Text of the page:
Groton’s Secret to Fall Success

Courtesy+of+Amy+Ma+%2723

Courtesy of Amy Ma ’23

This fall, the Groton community accomplished something truly special: zero cases of COVID-19 among students and school staff. So who and what was behind this remarkable feat? And now, as we enter an unpredictable winter, how is Groton going to adapt?

The origins of this zero transmission rate accomplishment started with the School Opening Health Advisory Group (SOHAG), a committee composed of “school health professionals, parents who are medical professionals, school board members, and school administrators,” according to Groton School Physician Consultant Dr. Sophie Allende-Richter. SOHAG was active long before campus reopened in early September, planning and reviewing the necessary protocols for students to return to and remain at Groton safely. According to Dr. Allende-Richter, SOHAG’s early initiative gave enough time to secure the resources needed for testing, daily screening, and contact tracing. The committee also recommended other measures intended to maintain Groton’s bubble, such as restricting activities beyond the Circle for students and faculty. Headmaster Temba Maqubela, working in tandem with the Board of Trustees, made the final approval of SOHAG’s plans.

In addition to the important protocols SOHAG instituted, Dr. Allende-Richter noted that Groton’s success this fall was also aided by its nature as a boarding school “located remotely from Boston.” According to Dr. Allende-Richter, this fall about 90% of the student body boarded, a figure higher than that of peer boarding schools, so Groton experienced less traffic through campus and thereby limited its exposure to extra-bubble contamination.

Even when an employee of a cleaning company that provides contracted services tested positive in early October, Groton was more than prepared to handle the situation. Dr. Allende-Richter credited Groton’s speedy response to its protocols, saying that the school’s “COVID-19 safety measures helped to quickly notify and isolate staff members who may have been exposed to that particular employee and prevented community spread.”

Despite smooth sailing through the fall, wintry prospects present new challenges. Although Americans have already begun receiving vaccinations, the pandemic, both across the nation and in Massachusetts, is reaching new milestones, surpassing levels from the outset of the virus in the spring. According to the New York Times, in the week of December 14, the US recorded 300,000 total coronavirus-related deaths, accompanied by a 14-day 31% rise in national cases. Massachusetts’ 14-day change in cases revealed an alarming 99% increase, with daily infection rates dwarfing even some of the worst days in the spring. Middlesex County, in which the town of Groton is located, reported a 7-day daily average of almost 1000 total cases, the worst levels the county has ever seen. Compounded with the flu epidemic and end-of-year migrations, COVID-19 is projected to continue wreaking havoc. Faced with a particularly bleak holiday season, Dean of Brown University’s School of Public Health Dr. Ashish Jha said, “The next three months are going to be just horrible.” He recently lambasted Massachusetts Governor Charlie Baker, who has not made significant changes to his state guidelines, lamenting that he had gone from “uncomfortable to aghast” at the state government’s incompetence.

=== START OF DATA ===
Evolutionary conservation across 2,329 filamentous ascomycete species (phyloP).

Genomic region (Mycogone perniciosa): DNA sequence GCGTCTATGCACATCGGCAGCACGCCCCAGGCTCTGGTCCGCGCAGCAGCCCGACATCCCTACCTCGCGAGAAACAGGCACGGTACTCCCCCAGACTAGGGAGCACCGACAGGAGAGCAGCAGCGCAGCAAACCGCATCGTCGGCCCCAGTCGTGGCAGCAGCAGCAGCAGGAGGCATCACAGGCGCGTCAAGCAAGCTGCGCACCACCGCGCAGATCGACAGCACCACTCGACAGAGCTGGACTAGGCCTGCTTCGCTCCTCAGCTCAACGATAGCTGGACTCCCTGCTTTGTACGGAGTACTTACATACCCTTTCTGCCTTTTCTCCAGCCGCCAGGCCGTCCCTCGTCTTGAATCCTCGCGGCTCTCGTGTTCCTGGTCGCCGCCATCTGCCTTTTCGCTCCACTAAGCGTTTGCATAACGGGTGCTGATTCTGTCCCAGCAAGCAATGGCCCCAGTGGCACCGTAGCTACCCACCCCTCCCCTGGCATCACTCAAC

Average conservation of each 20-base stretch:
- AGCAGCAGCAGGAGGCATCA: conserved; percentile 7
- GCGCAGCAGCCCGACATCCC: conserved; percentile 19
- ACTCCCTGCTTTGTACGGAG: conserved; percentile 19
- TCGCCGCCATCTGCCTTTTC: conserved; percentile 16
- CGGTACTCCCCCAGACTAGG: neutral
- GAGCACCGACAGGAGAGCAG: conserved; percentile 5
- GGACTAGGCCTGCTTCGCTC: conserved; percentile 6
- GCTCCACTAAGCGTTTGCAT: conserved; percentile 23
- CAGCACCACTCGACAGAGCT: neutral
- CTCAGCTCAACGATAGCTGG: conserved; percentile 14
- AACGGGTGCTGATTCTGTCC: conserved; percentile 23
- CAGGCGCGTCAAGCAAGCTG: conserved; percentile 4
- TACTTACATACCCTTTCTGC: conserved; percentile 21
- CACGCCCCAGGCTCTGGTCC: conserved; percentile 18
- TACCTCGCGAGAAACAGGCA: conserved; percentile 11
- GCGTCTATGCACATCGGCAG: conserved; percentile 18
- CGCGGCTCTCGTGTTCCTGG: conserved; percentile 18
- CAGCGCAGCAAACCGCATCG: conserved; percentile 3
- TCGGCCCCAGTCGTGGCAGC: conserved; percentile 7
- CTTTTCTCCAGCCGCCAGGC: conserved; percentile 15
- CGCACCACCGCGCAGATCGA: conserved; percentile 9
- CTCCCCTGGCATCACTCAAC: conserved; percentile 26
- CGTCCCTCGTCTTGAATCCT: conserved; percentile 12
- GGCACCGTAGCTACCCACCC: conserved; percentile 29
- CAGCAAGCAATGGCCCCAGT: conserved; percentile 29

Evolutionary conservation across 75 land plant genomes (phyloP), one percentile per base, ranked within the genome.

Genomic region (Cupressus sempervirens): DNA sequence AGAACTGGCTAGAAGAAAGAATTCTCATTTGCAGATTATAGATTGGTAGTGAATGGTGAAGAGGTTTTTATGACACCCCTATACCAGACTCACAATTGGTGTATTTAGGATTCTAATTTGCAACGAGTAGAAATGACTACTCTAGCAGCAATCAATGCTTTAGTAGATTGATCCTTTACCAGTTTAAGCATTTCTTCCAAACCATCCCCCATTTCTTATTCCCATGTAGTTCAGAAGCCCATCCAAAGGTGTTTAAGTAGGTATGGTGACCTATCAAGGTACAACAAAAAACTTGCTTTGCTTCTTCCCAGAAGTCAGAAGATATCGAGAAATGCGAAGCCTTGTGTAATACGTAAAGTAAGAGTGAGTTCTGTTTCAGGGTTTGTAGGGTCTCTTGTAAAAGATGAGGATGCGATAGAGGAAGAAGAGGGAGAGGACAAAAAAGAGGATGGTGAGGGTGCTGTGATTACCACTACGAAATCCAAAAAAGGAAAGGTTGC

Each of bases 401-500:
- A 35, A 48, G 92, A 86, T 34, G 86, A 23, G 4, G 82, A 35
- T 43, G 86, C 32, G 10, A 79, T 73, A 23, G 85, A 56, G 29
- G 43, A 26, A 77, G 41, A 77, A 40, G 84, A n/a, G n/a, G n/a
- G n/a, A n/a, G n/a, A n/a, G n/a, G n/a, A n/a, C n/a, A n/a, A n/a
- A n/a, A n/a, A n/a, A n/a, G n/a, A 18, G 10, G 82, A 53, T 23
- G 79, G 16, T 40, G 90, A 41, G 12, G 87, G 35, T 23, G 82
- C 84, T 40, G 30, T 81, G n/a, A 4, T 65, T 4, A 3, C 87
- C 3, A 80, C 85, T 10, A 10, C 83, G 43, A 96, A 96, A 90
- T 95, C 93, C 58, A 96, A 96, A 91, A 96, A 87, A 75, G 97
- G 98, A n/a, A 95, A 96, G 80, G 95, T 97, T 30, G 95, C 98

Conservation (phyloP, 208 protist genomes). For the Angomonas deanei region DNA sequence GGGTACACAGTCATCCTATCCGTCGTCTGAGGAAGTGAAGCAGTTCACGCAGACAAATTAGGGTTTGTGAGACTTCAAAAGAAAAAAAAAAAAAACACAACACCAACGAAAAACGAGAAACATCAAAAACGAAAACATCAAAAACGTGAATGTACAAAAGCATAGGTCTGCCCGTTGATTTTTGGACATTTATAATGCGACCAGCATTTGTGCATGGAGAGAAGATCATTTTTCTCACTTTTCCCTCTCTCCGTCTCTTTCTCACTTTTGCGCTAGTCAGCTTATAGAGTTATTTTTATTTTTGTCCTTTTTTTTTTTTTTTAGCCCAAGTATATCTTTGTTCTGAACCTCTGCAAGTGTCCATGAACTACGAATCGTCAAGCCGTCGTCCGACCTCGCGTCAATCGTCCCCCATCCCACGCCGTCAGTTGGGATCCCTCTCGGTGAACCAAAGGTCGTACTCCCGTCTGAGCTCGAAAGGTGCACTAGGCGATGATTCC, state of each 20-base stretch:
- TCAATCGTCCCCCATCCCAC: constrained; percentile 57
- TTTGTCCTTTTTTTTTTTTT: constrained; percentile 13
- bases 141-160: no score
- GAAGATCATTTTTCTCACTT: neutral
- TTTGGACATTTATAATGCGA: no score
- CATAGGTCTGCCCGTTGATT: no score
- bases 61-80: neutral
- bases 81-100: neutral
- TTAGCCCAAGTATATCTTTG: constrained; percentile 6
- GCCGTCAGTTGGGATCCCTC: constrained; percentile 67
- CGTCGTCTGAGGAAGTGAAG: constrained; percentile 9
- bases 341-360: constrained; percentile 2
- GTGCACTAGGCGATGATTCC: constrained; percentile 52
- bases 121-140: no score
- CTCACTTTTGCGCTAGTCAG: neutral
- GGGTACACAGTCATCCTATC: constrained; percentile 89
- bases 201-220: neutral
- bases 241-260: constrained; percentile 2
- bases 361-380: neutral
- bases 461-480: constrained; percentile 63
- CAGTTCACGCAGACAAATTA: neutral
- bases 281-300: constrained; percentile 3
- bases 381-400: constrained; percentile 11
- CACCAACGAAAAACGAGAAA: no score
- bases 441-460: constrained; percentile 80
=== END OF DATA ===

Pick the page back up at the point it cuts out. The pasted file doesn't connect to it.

Consequently, some peer schools have decided to de-densify their campuses in order to operate safely in the winter. Phillips Academy Andover, located in Andover, MA,  is only allowing its seniors to return to campus, while all other students will study remotely. Milton Academy, located in its namesake town, is hosting all boarders except its juniors, and it will divide its day students into two  cohorts that will attend in-person classes on alternating weeks. Since the start of SY 2020-21, Andover recorded 14 positive tests, or a 98.6% negative test rate, while Milton recorded 20 cases, a 99.8% negative test rate.

In a schoolwide email towards the end of fall term, Mr. Maqubela stated that “we are hopeful that our community will be closer to whole when we return in January.” He cited a “reassuring fall regimen” in making this decision, pointing to pre-arrival quarantine, weekly testing, daily screenings, mask-wearing protocols, and a closed campus as factors contributing to the curb of COVID-19. Just as it did in the fall, Groton is implementing a staggered return schedule for different groups of the community, and will begin in-person instruction once “test results and conditions” allow. An update on December 11 announced that Groton will follow through with its plan to invite students to campus but will postpone its opening by a week to avoid “crowded [holiday] travel conditions,” “allow faculty and staff to be tested at least twice before students arrive,” and to “provide more flexibility for families.” 

Dr. Allende-Richter noted, “The nature of the virus has not changed and we will all have to continue adhering to all social distancing measures as we have in the fall to maintain our bubble and rely on our daily screening, surveillance testing, contact tracing and isolation spaces to keep the virus at bay.”